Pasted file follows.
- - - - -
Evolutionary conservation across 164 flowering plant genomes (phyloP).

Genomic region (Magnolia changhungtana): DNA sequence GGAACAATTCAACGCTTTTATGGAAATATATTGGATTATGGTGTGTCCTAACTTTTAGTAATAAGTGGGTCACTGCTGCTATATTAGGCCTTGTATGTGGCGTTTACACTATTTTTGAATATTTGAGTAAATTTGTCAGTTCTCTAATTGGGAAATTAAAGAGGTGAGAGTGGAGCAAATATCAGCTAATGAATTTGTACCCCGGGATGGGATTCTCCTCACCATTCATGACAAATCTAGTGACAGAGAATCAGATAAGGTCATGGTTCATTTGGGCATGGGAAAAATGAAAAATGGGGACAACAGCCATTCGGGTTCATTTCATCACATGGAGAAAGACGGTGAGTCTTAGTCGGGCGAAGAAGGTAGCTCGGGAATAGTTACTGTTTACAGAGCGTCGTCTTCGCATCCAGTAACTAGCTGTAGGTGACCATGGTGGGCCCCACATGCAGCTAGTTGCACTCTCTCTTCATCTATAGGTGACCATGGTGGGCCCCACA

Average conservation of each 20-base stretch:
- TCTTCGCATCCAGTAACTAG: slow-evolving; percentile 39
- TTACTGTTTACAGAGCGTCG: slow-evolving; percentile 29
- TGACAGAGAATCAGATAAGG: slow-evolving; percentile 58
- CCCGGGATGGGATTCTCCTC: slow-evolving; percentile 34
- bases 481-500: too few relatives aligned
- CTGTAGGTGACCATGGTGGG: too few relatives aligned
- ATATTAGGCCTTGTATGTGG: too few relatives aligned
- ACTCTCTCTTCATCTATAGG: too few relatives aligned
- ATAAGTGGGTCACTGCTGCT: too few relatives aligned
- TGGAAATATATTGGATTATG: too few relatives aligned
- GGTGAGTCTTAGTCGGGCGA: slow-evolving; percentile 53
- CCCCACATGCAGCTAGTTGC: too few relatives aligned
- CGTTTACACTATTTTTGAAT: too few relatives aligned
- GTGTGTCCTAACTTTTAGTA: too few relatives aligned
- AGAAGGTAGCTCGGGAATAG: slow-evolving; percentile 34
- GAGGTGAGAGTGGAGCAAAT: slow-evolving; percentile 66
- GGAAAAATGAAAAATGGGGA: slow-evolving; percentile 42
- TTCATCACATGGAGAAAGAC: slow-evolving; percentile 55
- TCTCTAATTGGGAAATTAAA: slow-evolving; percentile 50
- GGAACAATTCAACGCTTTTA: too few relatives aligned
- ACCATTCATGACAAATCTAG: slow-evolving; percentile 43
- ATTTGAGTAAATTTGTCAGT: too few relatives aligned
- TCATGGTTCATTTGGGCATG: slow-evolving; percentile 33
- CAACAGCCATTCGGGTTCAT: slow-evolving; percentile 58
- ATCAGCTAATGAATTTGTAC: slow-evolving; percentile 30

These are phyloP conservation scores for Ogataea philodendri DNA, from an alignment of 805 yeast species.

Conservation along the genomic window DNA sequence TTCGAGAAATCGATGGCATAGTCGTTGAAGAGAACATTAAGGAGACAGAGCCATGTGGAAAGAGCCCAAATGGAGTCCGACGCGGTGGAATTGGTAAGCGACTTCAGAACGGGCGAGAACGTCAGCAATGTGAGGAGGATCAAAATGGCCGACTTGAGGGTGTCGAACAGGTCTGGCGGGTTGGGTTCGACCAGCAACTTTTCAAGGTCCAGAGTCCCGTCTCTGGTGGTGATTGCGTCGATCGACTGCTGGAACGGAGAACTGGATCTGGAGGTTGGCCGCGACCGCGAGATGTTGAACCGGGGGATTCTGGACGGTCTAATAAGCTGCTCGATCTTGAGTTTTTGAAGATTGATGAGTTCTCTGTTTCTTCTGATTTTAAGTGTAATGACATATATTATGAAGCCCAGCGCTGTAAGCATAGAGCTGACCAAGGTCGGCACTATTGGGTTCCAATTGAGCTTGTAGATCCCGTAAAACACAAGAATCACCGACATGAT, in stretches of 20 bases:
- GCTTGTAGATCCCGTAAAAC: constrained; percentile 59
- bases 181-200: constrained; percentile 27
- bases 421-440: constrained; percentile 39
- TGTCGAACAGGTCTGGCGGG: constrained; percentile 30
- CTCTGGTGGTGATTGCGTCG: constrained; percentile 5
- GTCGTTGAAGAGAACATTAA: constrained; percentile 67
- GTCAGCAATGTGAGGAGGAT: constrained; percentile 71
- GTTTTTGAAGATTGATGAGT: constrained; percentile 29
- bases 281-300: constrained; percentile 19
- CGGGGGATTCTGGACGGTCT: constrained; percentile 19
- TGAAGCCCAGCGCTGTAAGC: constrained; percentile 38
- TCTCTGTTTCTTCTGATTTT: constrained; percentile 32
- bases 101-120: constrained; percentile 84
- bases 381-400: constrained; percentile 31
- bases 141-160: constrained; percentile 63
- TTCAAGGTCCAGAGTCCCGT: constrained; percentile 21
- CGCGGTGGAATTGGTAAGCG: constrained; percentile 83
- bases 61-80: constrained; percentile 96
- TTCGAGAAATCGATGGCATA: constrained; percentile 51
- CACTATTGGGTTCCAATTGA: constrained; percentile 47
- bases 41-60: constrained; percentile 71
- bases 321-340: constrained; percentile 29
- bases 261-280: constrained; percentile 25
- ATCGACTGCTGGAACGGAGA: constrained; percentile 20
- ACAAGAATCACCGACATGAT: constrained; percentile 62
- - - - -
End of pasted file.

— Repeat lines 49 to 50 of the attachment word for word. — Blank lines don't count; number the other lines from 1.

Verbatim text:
- TTCGAGAAATCGATGGCATA: constrained; percentile 51
- CACTATTGGGTTCCAATTGA: constrained; percentile 47